As with the G2, LG moved the G Pro 2's power button and volume rocker to the back of the device, just below the camera. And as with the G2, I just can't get used to their placement. It doesn't feel natural, despite what LG claims, and I was always second-guessing which button I was pressing. (The notification light built into the power button itself is a nice touch, however, and I did use the volume-down key to launch the camera on a handful of occasions.) I wish it would move them back to where they belong for the next generation of the G Pro, but I don't think that's likely.

The most significant update to the G Pro 2's design is the new textured finish on the back. Gone is the loathed glossy plastic finish, replaced by a fine pattern that's easy to grip on to when I grab the device. It's still plastic, but this minor change dramatically improves both the look and feel of the G Pro 2.

The G Pro 2 also benefits from a slightly larger battery and an updated Snapdragon 800 processor. It's fast and responsive and lasts all day, and then some. I've always said that the biggest advantage to these giant phones is the fact that they can have giant batteries and the G Pro 2’s 3,200mAh cell is one of the biggest. On our rundown test, it mustered 9 hours and 52 minutes and in real life I was easily able to use it for a day or more before having to charge it back up.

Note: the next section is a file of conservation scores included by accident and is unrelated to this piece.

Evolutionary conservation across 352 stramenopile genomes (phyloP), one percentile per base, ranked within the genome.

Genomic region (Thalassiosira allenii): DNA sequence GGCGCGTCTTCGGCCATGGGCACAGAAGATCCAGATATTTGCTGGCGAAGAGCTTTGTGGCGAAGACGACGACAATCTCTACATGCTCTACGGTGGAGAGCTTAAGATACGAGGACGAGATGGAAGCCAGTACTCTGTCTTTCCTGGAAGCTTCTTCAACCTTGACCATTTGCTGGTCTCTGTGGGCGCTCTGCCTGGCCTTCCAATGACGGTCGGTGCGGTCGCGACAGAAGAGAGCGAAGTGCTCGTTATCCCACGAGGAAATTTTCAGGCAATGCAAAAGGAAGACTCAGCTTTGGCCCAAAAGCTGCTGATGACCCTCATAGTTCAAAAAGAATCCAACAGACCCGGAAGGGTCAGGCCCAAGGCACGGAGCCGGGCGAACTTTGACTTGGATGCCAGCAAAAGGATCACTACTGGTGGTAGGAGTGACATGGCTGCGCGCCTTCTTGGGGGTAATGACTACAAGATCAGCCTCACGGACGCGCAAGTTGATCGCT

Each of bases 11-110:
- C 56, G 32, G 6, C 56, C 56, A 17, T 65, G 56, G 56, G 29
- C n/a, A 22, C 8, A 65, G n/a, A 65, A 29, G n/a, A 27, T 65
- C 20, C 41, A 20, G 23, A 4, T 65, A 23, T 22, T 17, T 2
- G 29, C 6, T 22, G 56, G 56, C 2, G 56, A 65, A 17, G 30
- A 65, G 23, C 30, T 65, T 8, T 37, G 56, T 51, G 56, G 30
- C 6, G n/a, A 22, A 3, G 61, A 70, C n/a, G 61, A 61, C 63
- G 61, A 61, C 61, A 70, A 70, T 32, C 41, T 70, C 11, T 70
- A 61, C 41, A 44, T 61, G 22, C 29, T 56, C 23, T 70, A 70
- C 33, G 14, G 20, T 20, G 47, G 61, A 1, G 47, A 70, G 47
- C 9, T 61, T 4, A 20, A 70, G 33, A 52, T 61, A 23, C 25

The new camera offers the same 13 megapixels as before, but LG says it has significantly improved the optical image stabilization system in the lens. The G Pro 2 can take good, detailed photos, but many of them lack the punch and wow factor of photos from an iPhone or a Samsung. It also suffers from holding the shutter open too long — a common problem with phones with optical stabilization — which made it difficult for me to get a sharp picture of my fast-moving toddler or a restless pet.

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Software

Fresh clothes, same phone

The G Pro featured a number of software tweaks that tried to take advantage of its big screen, and the G2 that came later added even more. The G Pro 2 has all of those software features and then some, though this time around LG gives you more control over what interface elements you want to put up with. It's possible to customize almost everything about the look of the software, including getting rid of the LG's space-hogging shortcuts and sliders.

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Most of LG's software enhancements try to make multitasking easier on the phone, but the majority fail. The Slide Aside feature, which uses a three-finger right-to-left swipe to "dock" apps for later use, never feels natural to use and frequently interferes with the native gesture controls in many apps.